### Some Interesting ideas in Emacs

In this section I will try to enumerate some of the features which I find interesting in Emacs. This is in no particular order but these are some of the reasons I use this editor.

#### Key Binding

Emacs made the decision to give each operation of the editor a name. So move up a line is named: previous-line, delete the last character is named: delete-backward-char. Now this might seem trivial, but it means that the keys which perform a specific operation can be remapped by the user, or the mode. This ability can be seen in the operation above where we created a keyboard macro and then bound it to a key combination.

#### Split Screen Operations

This is seen in some other editors now but when I started using Emacs, most other editors did not allow this operation. You can split the window vertically, or horizontally. This is similar to the way Word allows you to split the window horizontally.

One interesting feature that is enabled with a split window is the ability to compare the contents of two windows in a diff type operation. I find this very useful for finding differences between sections of files. You can split a single buffer or have different files in the windows.

#### Help

Emacs had extensive on-line help which predated the Web. What this meant was that they developed a help system which included links inside the emacs editor. This help system is called info and the file are created as texinfo files. The advantage to this system was that it allowed on-line and printed manuals from the same source files.

The info system is so flexible that most of the manuals for the GNU tools today are written in texinfo format. This format is then translated into info pages, or TeX for printed manuals, or HTML for Web pages, or man pages for use with the man system.

As is common today, the F1 key brings up help. But on Emacs is brings up a second menu which asks if you want one of the following:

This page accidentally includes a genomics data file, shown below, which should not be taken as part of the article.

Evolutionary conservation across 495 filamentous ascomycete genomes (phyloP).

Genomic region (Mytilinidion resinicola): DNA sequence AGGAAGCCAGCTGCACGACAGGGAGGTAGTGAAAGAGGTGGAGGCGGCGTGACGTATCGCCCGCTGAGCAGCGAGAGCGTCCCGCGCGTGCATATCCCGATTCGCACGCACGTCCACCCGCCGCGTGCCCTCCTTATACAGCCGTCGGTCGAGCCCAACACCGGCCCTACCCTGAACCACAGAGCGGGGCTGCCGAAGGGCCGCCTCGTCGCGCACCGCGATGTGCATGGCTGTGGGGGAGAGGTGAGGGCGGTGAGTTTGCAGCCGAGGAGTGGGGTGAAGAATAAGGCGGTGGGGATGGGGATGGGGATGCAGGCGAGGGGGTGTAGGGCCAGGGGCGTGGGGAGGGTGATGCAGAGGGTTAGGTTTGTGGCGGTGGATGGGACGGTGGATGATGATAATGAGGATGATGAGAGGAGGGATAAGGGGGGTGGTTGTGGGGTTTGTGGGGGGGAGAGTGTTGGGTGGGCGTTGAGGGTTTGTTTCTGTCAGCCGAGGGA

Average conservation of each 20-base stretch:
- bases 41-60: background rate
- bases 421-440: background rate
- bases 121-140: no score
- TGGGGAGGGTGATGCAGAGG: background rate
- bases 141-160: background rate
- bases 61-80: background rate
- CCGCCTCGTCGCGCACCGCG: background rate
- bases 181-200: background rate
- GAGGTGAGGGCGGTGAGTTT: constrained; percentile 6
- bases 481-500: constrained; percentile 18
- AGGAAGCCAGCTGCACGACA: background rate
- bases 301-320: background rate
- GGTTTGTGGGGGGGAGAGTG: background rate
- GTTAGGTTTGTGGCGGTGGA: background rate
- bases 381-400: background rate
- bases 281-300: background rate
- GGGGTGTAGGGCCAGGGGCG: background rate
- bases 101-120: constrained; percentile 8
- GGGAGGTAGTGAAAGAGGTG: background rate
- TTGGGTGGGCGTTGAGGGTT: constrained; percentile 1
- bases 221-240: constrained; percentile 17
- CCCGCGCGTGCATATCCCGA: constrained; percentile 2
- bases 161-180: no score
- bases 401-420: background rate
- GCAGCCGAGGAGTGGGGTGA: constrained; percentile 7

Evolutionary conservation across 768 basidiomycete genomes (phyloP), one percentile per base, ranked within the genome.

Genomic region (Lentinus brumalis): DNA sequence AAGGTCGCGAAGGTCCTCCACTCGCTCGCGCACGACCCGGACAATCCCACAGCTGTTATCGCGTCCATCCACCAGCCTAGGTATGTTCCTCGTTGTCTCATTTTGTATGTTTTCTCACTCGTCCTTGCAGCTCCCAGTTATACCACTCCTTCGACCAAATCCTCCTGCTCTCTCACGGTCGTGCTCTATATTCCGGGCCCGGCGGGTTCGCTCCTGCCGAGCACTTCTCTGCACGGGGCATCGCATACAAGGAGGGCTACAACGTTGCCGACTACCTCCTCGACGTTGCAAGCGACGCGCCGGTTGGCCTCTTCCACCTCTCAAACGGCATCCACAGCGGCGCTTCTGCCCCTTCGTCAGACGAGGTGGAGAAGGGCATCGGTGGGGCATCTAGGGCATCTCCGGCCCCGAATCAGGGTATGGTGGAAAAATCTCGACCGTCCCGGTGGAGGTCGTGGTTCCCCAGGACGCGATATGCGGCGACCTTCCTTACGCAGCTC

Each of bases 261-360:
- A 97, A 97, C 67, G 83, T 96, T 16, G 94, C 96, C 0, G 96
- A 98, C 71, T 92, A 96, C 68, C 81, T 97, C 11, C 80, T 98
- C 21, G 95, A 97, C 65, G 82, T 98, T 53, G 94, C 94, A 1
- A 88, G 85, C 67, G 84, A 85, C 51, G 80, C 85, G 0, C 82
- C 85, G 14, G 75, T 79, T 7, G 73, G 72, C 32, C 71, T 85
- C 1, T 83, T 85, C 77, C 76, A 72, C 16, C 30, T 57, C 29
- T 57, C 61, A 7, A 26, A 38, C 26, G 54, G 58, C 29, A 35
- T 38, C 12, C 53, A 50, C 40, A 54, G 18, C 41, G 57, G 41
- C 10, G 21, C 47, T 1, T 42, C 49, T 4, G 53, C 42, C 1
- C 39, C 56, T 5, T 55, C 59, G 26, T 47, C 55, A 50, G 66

• a command-apropos. Give a substring, and see a list of commands (functions interactively callable) that contain that substring. See also the apropos command.
• b describe-bindings. Display table of all key bindings.
• c describe-key-briefly. Type a command key sequence; it prints the function name that sequence runs.
• C describe-coding-system. This describes either a specific coding system (if you type its name) or the coding systems currently in use (if you type just RET).
• f describe-function. Type a function name and get documentation of it.
• C-f Info-goto-emacs-command-node. Type a function name; it takes you to the Info node for that command.
• i info. The info documentation reader.
• I describe-input-method. Describe a specific input method (if you type its name) or the current input method (if you type just RET).
• C-i info-lookup-symbol. Display the definition of a specific symbol as found in the manual for the language this buffer is written in.
• k describe-key. Type a command key sequence; it displays the full documentation.
• C-k Info-goto-emacs-key-command-node. Type a command key sequence; it takes you to the Info node for the command bound to that key.
• l view-lossage. Show last 100 characters you typed.
• L describe-language-environment. This describes either a specific language environment (if you type its name) or the current language environment (if you type just RET).
• m describe-mode. Print documentation of current minor modes, and the current major mode, including their special commands.
• n view-emacs-news. Display news of recent Emacs changes.
• p finder-by-keyword. Find packages matching a given topic keyword.
• s describe-syntax. Display contents of syntax table, plus explanations.
• t help-with-tutorial. Select the Emacs learn-by-doing tutorial.
• v describe-variable. Type name of a variable; it displays the variable’s documentation and value.
• w where-is. Type command name; it prints which keystrokes invoke that command.
• F Display the frequently asked questions file.
• h Display the HELLO file which illustrates various scripts.
• C-c Display Emacs copying permission (General Public License).